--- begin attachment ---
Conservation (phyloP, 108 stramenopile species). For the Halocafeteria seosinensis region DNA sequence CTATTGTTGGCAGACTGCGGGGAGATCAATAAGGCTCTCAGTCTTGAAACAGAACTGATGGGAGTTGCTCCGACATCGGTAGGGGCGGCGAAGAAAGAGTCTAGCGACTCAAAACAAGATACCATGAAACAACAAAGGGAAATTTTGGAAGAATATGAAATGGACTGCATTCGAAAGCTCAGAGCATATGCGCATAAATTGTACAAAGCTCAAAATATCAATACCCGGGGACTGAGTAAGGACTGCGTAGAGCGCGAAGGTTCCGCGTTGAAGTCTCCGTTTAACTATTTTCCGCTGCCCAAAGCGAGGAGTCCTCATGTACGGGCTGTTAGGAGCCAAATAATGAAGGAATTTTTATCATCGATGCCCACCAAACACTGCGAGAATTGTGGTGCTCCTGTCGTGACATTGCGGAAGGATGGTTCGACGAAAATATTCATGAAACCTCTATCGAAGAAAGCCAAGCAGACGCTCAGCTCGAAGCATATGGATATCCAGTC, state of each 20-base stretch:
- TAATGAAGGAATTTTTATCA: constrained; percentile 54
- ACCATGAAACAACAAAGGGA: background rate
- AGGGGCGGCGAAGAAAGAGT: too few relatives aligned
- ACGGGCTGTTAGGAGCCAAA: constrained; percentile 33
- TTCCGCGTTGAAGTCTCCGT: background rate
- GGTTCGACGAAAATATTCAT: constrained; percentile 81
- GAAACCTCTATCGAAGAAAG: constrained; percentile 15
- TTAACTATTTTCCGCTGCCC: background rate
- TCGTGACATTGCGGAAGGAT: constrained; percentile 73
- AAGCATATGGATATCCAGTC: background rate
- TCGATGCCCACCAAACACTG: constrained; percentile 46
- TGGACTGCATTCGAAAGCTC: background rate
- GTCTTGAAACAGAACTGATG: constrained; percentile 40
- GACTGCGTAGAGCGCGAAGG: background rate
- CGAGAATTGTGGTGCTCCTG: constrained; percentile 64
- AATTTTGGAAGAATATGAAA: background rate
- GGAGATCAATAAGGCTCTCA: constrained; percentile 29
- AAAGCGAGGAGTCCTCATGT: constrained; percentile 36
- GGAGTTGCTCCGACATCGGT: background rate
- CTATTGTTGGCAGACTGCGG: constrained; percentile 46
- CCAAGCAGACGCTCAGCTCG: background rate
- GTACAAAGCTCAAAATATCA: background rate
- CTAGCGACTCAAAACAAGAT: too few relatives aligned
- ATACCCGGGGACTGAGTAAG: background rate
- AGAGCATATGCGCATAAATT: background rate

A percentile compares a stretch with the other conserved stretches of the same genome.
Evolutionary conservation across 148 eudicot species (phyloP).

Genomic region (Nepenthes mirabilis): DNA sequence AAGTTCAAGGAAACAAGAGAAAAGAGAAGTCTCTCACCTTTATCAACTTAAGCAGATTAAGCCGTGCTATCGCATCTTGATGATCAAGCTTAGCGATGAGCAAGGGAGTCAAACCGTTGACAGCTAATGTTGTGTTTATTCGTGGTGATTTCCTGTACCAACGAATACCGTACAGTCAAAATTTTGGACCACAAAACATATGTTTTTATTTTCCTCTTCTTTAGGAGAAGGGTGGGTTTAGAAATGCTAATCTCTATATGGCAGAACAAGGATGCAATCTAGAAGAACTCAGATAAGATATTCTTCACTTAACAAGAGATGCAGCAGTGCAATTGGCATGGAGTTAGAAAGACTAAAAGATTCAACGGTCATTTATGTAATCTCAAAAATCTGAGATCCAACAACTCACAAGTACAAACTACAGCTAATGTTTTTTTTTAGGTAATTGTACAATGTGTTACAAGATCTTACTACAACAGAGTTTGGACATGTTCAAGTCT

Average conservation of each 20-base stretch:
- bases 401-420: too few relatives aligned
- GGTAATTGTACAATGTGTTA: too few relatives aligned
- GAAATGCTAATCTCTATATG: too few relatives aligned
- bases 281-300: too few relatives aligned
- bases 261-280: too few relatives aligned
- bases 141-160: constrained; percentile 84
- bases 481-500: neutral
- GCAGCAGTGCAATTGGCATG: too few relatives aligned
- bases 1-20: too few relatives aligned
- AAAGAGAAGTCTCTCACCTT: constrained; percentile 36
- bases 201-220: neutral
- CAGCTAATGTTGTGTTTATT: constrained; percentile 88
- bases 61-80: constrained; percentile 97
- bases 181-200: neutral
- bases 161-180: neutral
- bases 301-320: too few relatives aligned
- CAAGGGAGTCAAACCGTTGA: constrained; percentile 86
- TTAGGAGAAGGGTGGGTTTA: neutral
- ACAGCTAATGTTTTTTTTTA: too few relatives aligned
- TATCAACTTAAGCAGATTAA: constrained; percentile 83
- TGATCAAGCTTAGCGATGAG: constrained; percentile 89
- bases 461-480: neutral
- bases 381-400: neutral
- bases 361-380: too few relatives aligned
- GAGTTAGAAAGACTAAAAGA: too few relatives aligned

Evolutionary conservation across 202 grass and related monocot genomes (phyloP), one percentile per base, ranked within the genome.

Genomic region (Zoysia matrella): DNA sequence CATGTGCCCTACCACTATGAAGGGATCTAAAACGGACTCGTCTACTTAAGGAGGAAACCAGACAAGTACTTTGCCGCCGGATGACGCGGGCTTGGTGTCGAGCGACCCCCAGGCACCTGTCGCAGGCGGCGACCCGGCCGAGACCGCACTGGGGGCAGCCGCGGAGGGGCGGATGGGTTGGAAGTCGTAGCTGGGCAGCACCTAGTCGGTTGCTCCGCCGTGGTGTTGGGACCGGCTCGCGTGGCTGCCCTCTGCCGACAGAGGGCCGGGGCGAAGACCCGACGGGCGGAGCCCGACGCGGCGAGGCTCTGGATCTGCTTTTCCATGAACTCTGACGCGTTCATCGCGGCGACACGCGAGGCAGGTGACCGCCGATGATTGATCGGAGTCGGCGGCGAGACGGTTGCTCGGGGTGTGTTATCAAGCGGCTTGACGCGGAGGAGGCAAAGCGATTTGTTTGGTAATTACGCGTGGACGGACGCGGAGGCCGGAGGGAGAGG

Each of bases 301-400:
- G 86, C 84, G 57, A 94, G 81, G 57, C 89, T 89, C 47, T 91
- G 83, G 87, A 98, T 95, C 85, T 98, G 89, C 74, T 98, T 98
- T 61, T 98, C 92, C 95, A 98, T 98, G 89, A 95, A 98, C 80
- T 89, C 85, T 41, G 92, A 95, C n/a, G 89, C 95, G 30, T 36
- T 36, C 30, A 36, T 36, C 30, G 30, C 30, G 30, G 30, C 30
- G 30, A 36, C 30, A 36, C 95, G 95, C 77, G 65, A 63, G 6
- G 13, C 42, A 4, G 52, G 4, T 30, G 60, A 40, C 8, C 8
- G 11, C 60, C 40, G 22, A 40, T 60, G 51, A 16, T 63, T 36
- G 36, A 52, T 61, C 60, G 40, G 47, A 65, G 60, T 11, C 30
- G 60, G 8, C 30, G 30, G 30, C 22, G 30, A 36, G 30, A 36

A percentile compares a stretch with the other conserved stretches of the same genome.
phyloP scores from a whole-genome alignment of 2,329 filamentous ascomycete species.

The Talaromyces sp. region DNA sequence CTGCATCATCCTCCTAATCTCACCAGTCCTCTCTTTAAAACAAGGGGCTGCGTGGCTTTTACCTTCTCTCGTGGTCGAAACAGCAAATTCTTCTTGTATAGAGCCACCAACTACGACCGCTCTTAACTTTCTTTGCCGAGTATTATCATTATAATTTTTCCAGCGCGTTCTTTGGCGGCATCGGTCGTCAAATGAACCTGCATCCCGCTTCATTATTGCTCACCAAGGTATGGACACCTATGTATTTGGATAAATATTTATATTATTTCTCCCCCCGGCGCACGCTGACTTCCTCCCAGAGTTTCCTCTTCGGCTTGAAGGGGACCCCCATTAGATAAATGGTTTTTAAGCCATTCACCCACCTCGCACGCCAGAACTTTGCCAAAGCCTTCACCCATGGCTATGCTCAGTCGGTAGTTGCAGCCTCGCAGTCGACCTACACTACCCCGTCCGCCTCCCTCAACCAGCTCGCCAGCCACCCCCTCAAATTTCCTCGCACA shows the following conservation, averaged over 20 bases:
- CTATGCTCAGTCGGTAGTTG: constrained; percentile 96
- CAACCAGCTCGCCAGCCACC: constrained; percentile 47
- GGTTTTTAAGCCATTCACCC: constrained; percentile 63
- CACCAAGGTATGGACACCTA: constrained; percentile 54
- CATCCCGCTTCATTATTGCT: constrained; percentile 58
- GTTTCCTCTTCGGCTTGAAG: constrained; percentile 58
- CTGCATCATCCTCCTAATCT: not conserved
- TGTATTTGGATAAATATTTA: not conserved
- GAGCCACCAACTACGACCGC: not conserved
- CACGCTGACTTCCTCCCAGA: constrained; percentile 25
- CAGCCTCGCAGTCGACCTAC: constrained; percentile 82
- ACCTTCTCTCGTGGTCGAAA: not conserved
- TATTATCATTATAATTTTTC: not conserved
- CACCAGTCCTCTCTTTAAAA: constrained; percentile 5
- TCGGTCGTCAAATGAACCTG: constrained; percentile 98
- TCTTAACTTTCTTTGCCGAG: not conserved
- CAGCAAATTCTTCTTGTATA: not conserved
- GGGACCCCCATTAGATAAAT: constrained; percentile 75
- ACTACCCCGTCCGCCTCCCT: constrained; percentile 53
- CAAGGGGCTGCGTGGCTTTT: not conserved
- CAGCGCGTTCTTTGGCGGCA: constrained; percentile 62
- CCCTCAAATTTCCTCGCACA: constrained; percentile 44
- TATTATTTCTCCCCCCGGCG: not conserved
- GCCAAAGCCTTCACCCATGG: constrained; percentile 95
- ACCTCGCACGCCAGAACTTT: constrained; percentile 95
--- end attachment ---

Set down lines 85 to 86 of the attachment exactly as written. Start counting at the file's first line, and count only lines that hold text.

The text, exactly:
- CACCAGTCCTCTCTTTAAAA: constrained; percentile 5
- TCGGTCGTCAAATGAACCTG: constrained; percentile 98